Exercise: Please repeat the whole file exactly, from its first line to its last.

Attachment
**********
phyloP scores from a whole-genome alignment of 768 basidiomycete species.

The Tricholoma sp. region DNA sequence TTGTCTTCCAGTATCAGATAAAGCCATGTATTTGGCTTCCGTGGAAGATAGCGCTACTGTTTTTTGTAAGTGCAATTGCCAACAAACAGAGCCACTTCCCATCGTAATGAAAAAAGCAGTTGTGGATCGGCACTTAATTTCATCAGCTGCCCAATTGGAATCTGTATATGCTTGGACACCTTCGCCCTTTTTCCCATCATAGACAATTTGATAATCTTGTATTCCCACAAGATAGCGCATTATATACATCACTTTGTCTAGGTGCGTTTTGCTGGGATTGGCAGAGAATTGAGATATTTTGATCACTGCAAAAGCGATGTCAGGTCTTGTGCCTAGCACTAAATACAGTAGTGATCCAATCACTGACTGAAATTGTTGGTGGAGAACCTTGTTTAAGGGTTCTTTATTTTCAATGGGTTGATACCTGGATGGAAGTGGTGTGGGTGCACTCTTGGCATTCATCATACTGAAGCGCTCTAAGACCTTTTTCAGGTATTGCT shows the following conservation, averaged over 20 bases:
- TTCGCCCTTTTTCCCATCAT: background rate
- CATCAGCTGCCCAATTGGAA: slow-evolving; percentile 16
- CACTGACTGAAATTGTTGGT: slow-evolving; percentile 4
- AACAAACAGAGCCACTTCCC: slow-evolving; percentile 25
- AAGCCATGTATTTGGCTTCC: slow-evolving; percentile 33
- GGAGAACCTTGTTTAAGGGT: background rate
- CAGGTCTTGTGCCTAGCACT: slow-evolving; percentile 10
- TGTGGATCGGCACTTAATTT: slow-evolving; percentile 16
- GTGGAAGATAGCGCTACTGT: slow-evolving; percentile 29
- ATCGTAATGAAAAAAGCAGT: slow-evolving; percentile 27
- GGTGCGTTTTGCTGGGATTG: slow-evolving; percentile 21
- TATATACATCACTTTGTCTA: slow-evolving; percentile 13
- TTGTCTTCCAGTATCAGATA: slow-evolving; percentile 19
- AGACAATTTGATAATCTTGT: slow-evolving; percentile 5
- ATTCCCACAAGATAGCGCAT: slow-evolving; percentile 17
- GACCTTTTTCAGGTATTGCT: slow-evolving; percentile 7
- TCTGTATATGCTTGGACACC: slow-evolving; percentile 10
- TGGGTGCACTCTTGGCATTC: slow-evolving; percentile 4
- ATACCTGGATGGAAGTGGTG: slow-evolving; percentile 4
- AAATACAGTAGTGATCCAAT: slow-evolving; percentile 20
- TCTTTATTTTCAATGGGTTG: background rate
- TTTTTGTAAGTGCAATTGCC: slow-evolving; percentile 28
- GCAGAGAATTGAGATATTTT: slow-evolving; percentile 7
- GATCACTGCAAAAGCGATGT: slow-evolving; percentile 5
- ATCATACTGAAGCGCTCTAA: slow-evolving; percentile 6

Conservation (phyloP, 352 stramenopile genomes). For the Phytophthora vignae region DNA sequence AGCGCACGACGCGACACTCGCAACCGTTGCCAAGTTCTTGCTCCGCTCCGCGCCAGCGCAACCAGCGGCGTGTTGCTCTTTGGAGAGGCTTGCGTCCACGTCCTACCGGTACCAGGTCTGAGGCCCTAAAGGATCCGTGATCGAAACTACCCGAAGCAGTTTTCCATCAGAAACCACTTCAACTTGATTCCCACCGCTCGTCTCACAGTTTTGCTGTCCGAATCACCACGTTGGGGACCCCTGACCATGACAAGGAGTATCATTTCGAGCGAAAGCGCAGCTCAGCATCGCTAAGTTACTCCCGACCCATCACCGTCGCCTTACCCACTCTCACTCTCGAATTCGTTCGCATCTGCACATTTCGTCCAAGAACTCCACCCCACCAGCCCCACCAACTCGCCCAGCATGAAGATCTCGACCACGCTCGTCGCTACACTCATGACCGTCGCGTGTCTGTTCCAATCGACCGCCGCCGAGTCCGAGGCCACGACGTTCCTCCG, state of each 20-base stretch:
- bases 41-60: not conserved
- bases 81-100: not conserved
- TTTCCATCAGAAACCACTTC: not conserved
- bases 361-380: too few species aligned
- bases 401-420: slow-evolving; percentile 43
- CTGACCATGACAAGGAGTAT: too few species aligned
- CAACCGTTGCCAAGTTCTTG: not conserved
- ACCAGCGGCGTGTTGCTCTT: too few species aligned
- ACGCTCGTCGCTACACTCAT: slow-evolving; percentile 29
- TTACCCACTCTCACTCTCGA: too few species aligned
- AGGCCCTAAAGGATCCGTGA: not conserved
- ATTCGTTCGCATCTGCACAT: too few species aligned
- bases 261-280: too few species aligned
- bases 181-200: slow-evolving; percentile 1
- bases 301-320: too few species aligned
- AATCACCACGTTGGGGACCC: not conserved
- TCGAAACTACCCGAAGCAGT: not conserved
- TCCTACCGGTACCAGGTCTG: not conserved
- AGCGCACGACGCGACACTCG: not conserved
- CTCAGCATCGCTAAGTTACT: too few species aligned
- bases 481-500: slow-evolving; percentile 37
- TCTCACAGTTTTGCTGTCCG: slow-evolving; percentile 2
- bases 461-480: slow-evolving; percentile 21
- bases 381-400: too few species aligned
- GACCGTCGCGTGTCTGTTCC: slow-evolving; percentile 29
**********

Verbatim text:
phyloP scores from a whole-genome alignment of 768 basidiomycete species.

The Tricholoma sp. region DNA sequence TTGTCTTCCAGTATCAGATAAAGCCATGTATTTGGCTTCCGTGGAAGATAGCGCTACTGTTTTTTGTAAGTGCAATTGCCAACAAACAGAGCCACTTCCCATCGTAATGAAAAAAGCAGTTGTGGATCGGCACTTAATTTCATCAGCTGCCCAATTGGAATCTGTATATGCTTGGACACCTTCGCCCTTTTTCCCATCATAGACAATTTGATAATCTTGTATTCCCACAAGATAGCGCATTATATACATCACTTTGTCTAGGTGCGTTTTGCTGGGATTGGCAGAGAATTGAGATATTTTGATCACTGCAAAAGCGATGTCAGGTCTTGTGCCTAGCACTAAATACAGTAGTGATCCAATCACTGACTGAAATTGTTGGTGGAGAACCTTGTTTAAGGGTTCTTTATTTTCAATGGGTTGATACCTGGATGGAAGTGGTGTGGGTGCACTCTTGGCATTCATCATACTGAAGCGCTCTAAGACCTTTTTCAGGTATTGCT shows the following conservation, averaged over 20 bases:
- TTCGCCCTTTTTCCCATCAT: background rate
- CATCAGCTGCCCAATTGGAA: slow-evolving; percentile 16
- CACTGACTGAAATTGTTGGT: slow-evolving; percentile 4
- AACAAACAGAGCCACTTCCC: slow-evolving; percentile 25
- AAGCCATGTATTTGGCTTCC: slow-evolving; percentile 33
- GGAGAACCTTGTTTAAGGGT: background rate
- CAGGTCTTGTGCCTAGCACT: slow-evolving; percentile 10
- TGTGGATCGGCACTTAATTT: slow-evolving; percentile 16
- GTGGAAGATAGCGCTACTGT: slow-evolving; percentile 29
- ATCGTAATGAAAAAAGCAGT: slow-evolving; percentile 27
- GGTGCGTTTTGCTGGGATTG: slow-evolving; percentile 21
- TATATACATCACTTTGTCTA: slow-evolving; percentile 13
- TTGTCTTCCAGTATCAGATA: slow-evolving; percentile 19
- AGACAATTTGATAATCTTGT: slow-evolving; percentile 5
- ATTCCCACAAGATAGCGCAT: slow-evolving; percentile 17
- GACCTTTTTCAGGTATTGCT: slow-evolving; percentile 7
- TCTGTATATGCTTGGACACC: slow-evolving; percentile 10
- TGGGTGCACTCTTGGCATTC: slow-evolving; percentile 4
- ATACCTGGATGGAAGTGGTG: slow-evolving; percentile 4
- AAATACAGTAGTGATCCAAT: slow-evolving; percentile 20
- TCTTTATTTTCAATGGGTTG: background rate
- TTTTTGTAAGTGCAATTGCC: slow-evolving; percentile 28
- GCAGAGAATTGAGATATTTT: slow-evolving; percentile 7
- GATCACTGCAAAAGCGATGT: slow-evolving; percentile 5
- ATCATACTGAAGCGCTCTAA: slow-evolving; percentile 6

Conservation (phyloP, 352 stramenopile genomes). For the Phytophthora vignae region DNA sequence AGCGCACGACGCGACACTCGCAACCGTTGCCAAGTTCTTGCTCCGCTCCGCGCCAGCGCAACCAGCGGCGTGTTGCTCTTTGGAGAGGCTTGCGTCCACGTCCTACCGGTACCAGGTCTGAGGCCCTAAAGGATCCGTGATCGAAACTACCCGAAGCAGTTTTCCATCAGAAACCACTTCAACTTGATTCCCACCGCTCGTCTCACAGTTTTGCTGTCCGAATCACCACGTTGGGGACCCCTGACCATGACAAGGAGTATCATTTCGAGCGAAAGCGCAGCTCAGCATCGCTAAGTTACTCCCGACCCATCACCGTCGCCTTACCCACTCTCACTCTCGAATTCGTTCGCATCTGCACATTTCGTCCAAGAACTCCACCCCACCAGCCCCACCAACTCGCCCAGCATGAAGATCTCGACCACGCTCGTCGCTACACTCATGACCGTCGCGTGTCTGTTCCAATCGACCGCCGCCGAGTCCGAGGCCACGACGTTCCTCCG, state of each 20-base stretch:
- bases 41-60: not conserved
- bases 81-100: not conserved
- TTTCCATCAGAAACCACTTC: not conserved
- bases 361-380: too few species aligned
- bases 401-420: slow-evolving; percentile 43
- CTGACCATGACAAGGAGTAT: too few species aligned
- CAACCGTTGCCAAGTTCTTG: not conserved
- ACCAGCGGCGTGTTGCTCTT: too few species aligned
- ACGCTCGTCGCTACACTCAT: slow-evolving; percentile 29
- TTACCCACTCTCACTCTCGA: too few species aligned
- AGGCCCTAAAGGATCCGTGA: not conserved
- ATTCGTTCGCATCTGCACAT: too few species aligned
- bases 261-280: too few species aligned
- bases 181-200: slow-evolving; percentile 1
- bases 301-320: too few species aligned
- AATCACCACGTTGGGGACCC: not conserved
- TCGAAACTACCCGAAGCAGT: not conserved
- TCCTACCGGTACCAGGTCTG: not conserved
- AGCGCACGACGCGACACTCG: not conserved
- CTCAGCATCGCTAAGTTACT: too few species aligned
- bases 481-500: slow-evolving; percentile 37
- TCTCACAGTTTTGCTGTCCG: slow-evolving; percentile 2
- bases 461-480: slow-evolving; percentile 21
- bases 381-400: too few species aligned
- GACCGTCGCGTGTCTGTTCC: slow-evolving; percentile 29